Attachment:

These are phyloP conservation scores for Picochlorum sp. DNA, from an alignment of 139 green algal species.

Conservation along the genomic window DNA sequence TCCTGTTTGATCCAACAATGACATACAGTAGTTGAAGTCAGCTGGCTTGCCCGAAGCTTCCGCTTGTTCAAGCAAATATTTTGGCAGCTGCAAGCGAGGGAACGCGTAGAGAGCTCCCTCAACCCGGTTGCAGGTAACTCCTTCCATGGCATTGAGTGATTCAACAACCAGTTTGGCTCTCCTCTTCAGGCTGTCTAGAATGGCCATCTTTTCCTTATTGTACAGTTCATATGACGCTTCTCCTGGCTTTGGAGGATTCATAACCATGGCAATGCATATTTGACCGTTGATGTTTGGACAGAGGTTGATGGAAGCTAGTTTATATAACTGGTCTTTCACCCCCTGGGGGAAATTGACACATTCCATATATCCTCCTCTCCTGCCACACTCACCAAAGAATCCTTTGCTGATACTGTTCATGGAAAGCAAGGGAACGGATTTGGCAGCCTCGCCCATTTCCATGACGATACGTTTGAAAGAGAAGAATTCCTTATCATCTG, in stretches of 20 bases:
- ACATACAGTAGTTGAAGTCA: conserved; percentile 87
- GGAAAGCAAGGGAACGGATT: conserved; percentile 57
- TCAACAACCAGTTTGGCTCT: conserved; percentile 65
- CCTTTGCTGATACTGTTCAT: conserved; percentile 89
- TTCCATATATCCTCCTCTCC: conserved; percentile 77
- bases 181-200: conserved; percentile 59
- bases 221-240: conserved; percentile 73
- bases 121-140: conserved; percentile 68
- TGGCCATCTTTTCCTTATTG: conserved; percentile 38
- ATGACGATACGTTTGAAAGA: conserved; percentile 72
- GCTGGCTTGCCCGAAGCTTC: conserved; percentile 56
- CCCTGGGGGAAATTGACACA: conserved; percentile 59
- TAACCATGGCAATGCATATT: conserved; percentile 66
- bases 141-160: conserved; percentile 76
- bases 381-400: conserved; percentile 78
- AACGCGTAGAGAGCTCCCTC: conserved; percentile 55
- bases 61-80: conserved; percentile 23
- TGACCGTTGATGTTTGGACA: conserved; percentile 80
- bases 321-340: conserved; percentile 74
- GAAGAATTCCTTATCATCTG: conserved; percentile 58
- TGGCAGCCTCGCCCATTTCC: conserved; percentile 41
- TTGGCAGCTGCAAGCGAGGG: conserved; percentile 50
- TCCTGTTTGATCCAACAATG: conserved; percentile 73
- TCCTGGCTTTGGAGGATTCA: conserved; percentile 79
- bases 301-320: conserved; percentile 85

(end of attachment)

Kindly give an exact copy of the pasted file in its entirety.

These are phyloP conservation scores for Picochlorum sp. DNA, from an alignment of 139 green algal species.

Conservation along the genomic window DNA sequence TCCTGTTTGATCCAACAATGACATACAGTAGTTGAAGTCAGCTGGCTTGCCCGAAGCTTCCGCTTGTTCAAGCAAATATTTTGGCAGCTGCAAGCGAGGGAACGCGTAGAGAGCTCCCTCAACCCGGTTGCAGGTAACTCCTTCCATGGCATTGAGTGATTCAACAACCAGTTTGGCTCTCCTCTTCAGGCTGTCTAGAATGGCCATCTTTTCCTTATTGTACAGTTCATATGACGCTTCTCCTGGCTTTGGAGGATTCATAACCATGGCAATGCATATTTGACCGTTGATGTTTGGACAGAGGTTGATGGAAGCTAGTTTATATAACTGGTCTTTCACCCCCTGGGGGAAATTGACACATTCCATATATCCTCCTCTCCTGCCACACTCACCAAAGAATCCTTTGCTGATACTGTTCATGGAAAGCAAGGGAACGGATTTGGCAGCCTCGCCCATTTCCATGACGATACGTTTGAAAGAGAAGAATTCCTTATCATCTG, in stretches of 20 bases:
- ACATACAGTAGTTGAAGTCA: conserved; percentile 87
- GGAAAGCAAGGGAACGGATT: conserved; percentile 57
- TCAACAACCAGTTTGGCTCT: conserved; percentile 65
- CCTTTGCTGATACTGTTCAT: conserved; percentile 89
- TTCCATATATCCTCCTCTCC: conserved; percentile 77
- bases 181-200: conserved; percentile 59
- bases 221-240: conserved; percentile 73
- bases 121-140: conserved; percentile 68
- TGGCCATCTTTTCCTTATTG: conserved; percentile 38
- ATGACGATACGTTTGAAAGA: conserved; percentile 72
- GCTGGCTTGCCCGAAGCTTC: conserved; percentile 56
- CCCTGGGGGAAATTGACACA: conserved; percentile 59
- TAACCATGGCAATGCATATT: conserved; percentile 66
- bases 141-160: conserved; percentile 76
- bases 381-400: conserved; percentile 78
- AACGCGTAGAGAGCTCCCTC: conserved; percentile 55
- bases 61-80: conserved; percentile 23
- TGACCGTTGATGTTTGGACA: conserved; percentile 80
- bases 321-340: conserved; percentile 74
- GAAGAATTCCTTATCATCTG: conserved; percentile 58
- TGGCAGCCTCGCCCATTTCC: conserved; percentile 41
- TTGGCAGCTGCAAGCGAGGG: conserved; percentile 50
- TCCTGTTTGATCCAACAATG: conserved; percentile 73
- TCCTGGCTTTGGAGGATTCA: conserved; percentile 79
- bases 301-320: conserved; percentile 85